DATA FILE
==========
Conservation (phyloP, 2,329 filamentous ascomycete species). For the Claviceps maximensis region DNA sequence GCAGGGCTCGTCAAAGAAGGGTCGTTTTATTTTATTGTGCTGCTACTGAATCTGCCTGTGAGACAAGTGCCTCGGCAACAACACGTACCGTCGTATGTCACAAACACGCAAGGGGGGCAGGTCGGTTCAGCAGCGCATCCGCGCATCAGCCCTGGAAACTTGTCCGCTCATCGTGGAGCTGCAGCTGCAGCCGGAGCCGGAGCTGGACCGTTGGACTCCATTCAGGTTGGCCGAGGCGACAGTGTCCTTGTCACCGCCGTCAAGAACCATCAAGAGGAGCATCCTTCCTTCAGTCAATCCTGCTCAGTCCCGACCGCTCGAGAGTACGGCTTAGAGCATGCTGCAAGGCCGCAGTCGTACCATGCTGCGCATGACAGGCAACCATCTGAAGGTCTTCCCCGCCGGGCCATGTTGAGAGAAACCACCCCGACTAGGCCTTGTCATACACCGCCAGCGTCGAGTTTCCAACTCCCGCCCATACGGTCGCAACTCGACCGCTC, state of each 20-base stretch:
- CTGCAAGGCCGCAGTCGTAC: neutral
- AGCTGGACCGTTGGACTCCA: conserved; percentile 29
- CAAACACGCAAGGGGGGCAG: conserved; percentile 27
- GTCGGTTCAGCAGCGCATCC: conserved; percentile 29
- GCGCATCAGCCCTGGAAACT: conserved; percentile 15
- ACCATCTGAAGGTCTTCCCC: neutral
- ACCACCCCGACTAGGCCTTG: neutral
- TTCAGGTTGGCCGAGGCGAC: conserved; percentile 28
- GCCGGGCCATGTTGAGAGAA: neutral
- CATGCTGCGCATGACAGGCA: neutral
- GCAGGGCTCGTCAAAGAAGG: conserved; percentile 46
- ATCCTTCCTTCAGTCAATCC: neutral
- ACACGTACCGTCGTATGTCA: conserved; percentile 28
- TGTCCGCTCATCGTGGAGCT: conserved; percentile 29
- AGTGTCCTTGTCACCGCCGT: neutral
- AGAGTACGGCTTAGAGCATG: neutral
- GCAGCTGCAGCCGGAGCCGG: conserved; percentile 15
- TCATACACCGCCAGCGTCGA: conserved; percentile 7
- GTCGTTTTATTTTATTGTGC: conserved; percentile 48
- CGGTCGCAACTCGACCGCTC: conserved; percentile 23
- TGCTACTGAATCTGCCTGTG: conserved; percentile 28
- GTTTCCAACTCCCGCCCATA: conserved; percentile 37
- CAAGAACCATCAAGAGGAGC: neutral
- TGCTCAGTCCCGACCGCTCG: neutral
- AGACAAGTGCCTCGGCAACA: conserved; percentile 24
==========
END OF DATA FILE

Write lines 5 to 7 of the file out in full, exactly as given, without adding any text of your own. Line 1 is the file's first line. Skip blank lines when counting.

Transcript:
- GTCGGTTCAGCAGCGCATCC: conserved; percentile 29
- GCGCATCAGCCCTGGAAACT: conserved; percentile 15
- ACCATCTGAAGGTCTTCCCC: neutral